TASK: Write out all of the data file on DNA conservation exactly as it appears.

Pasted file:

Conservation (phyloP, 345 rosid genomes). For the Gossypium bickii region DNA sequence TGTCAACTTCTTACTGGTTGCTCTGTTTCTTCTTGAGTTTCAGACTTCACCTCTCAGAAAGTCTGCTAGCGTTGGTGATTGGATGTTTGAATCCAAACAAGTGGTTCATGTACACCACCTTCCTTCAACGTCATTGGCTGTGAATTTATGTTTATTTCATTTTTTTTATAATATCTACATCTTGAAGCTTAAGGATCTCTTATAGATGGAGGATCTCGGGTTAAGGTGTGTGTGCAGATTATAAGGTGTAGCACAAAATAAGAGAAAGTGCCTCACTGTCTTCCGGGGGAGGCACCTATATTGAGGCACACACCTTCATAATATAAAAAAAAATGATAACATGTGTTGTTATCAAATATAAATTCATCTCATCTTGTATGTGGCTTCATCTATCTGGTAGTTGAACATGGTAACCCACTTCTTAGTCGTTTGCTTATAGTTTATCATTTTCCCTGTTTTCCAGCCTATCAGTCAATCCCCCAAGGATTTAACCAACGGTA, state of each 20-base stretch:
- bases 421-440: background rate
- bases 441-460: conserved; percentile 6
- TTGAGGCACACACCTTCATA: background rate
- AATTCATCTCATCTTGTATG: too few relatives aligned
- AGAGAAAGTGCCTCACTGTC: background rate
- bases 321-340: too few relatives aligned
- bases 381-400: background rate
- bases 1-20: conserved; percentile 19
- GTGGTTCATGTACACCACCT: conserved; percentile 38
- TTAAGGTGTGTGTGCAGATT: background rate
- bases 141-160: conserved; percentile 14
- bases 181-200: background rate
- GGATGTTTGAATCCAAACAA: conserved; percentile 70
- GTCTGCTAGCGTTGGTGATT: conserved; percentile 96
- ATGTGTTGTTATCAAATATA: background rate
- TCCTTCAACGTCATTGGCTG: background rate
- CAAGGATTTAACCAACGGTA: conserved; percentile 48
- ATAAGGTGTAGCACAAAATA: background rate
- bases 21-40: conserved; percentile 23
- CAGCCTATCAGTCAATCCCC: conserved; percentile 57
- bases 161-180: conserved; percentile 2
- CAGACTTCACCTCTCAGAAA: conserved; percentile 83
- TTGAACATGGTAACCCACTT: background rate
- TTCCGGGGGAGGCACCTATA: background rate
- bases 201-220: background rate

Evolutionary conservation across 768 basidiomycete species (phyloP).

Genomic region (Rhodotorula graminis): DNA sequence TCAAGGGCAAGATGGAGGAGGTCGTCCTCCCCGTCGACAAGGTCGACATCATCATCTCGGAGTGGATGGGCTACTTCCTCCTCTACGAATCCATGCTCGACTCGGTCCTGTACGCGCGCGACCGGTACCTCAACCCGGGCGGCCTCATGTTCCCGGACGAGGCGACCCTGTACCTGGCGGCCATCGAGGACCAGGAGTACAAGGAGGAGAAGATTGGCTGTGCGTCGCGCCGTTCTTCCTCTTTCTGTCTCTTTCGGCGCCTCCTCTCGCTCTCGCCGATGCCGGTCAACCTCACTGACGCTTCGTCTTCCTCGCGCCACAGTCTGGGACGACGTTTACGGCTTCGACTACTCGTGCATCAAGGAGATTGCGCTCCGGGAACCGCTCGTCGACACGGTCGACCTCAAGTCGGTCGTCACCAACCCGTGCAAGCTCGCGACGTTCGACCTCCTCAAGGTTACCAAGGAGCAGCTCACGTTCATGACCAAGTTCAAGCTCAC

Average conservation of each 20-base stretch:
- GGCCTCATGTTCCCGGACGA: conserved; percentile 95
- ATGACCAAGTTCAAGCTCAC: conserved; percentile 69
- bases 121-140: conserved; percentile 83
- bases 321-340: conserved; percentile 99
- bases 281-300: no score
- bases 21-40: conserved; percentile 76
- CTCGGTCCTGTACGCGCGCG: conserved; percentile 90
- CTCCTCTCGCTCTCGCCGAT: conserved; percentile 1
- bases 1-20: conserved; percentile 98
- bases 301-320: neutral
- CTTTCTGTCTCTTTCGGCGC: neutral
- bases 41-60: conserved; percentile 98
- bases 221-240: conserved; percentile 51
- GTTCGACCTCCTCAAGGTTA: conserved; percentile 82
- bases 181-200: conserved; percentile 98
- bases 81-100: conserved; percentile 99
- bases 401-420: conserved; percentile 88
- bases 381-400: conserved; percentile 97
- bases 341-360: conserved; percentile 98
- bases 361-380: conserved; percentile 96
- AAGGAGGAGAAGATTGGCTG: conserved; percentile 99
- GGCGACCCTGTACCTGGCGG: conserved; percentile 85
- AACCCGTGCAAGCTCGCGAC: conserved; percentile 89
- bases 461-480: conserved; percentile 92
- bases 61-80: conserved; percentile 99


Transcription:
Conservation (phyloP, 345 rosid genomes). For the Gossypium bickii region DNA sequence TGTCAACTTCTTACTGGTTGCTCTGTTTCTTCTTGAGTTTCAGACTTCACCTCTCAGAAAGTCTGCTAGCGTTGGTGATTGGATGTTTGAATCCAAACAAGTGGTTCATGTACACCACCTTCCTTCAACGTCATTGGCTGTGAATTTATGTTTATTTCATTTTTTTTATAATATCTACATCTTGAAGCTTAAGGATCTCTTATAGATGGAGGATCTCGGGTTAAGGTGTGTGTGCAGATTATAAGGTGTAGCACAAAATAAGAGAAAGTGCCTCACTGTCTTCCGGGGGAGGCACCTATATTGAGGCACACACCTTCATAATATAAAAAAAAATGATAACATGTGTTGTTATCAAATATAAATTCATCTCATCTTGTATGTGGCTTCATCTATCTGGTAGTTGAACATGGTAACCCACTTCTTAGTCGTTTGCTTATAGTTTATCATTTTCCCTGTTTTCCAGCCTATCAGTCAATCCCCCAAGGATTTAACCAACGGTA, state of each 20-base stretch:
- bases 421-440: background rate
- bases 441-460: conserved; percentile 6
- TTGAGGCACACACCTTCATA: background rate
- AATTCATCTCATCTTGTATG: too few relatives aligned
- AGAGAAAGTGCCTCACTGTC: background rate
- bases 321-340: too few relatives aligned
- bases 381-400: background rate
- bases 1-20: conserved; percentile 19
- GTGGTTCATGTACACCACCT: conserved; percentile 38
- TTAAGGTGTGTGTGCAGATT: background rate
- bases 141-160: conserved; percentile 14
- bases 181-200: background rate
- GGATGTTTGAATCCAAACAA: conserved; percentile 70
- GTCTGCTAGCGTTGGTGATT: conserved; percentile 96
- ATGTGTTGTTATCAAATATA: background rate
- TCCTTCAACGTCATTGGCTG: background rate
- CAAGGATTTAACCAACGGTA: conserved; percentile 48
- ATAAGGTGTAGCACAAAATA: background rate
- bases 21-40: conserved; percentile 23
- CAGCCTATCAGTCAATCCCC: conserved; percentile 57
- bases 161-180: conserved; percentile 2
- CAGACTTCACCTCTCAGAAA: conserved; percentile 83
- TTGAACATGGTAACCCACTT: background rate
- TTCCGGGGGAGGCACCTATA: background rate
- bases 201-220: background rate

Evolutionary conservation across 768 basidiomycete species (phyloP).

Genomic region (Rhodotorula graminis): DNA sequence TCAAGGGCAAGATGGAGGAGGTCGTCCTCCCCGTCGACAAGGTCGACATCATCATCTCGGAGTGGATGGGCTACTTCCTCCTCTACGAATCCATGCTCGACTCGGTCCTGTACGCGCGCGACCGGTACCTCAACCCGGGCGGCCTCATGTTCCCGGACGAGGCGACCCTGTACCTGGCGGCCATCGAGGACCAGGAGTACAAGGAGGAGAAGATTGGCTGTGCGTCGCGCCGTTCTTCCTCTTTCTGTCTCTTTCGGCGCCTCCTCTCGCTCTCGCCGATGCCGGTCAACCTCACTGACGCTTCGTCTTCCTCGCGCCACAGTCTGGGACGACGTTTACGGCTTCGACTACTCGTGCATCAAGGAGATTGCGCTCCGGGAACCGCTCGTCGACACGGTCGACCTCAAGTCGGTCGTCACCAACCCGTGCAAGCTCGCGACGTTCGACCTCCTCAAGGTTACCAAGGAGCAGCTCACGTTCATGACCAAGTTCAAGCTCAC

Average conservation of each 20-base stretch:
- GGCCTCATGTTCCCGGACGA: conserved; percentile 95
- ATGACCAAGTTCAAGCTCAC: conserved; percentile 69
- bases 121-140: conserved; percentile 83
- bases 321-340: conserved; percentile 99
- bases 281-300: no score
- bases 21-40: conserved; percentile 76
- CTCGGTCCTGTACGCGCGCG: conserved; percentile 90
- CTCCTCTCGCTCTCGCCGAT: conserved; percentile 1
- bases 1-20: conserved; percentile 98
- bases 301-320: neutral
- CTTTCTGTCTCTTTCGGCGC: neutral
- bases 41-60: conserved; percentile 98
- bases 221-240: conserved; percentile 51
- GTTCGACCTCCTCAAGGTTA: conserved; percentile 82
- bases 181-200: conserved; percentile 98
- bases 81-100: conserved; percentile 99
- bases 401-420: conserved; percentile 88
- bases 381-400: conserved; percentile 97
- bases 341-360: conserved; percentile 98
- bases 361-380: conserved; percentile 96
- AAGGAGGAGAAGATTGGCTG: conserved; percentile 99
- GGCGACCCTGTACCTGGCGG: conserved; percentile 85
- AACCCGTGCAAGCTCGCGAC: conserved; percentile 89
- bases 461-480: conserved; percentile 92
- bases 61-80: conserved; percentile 99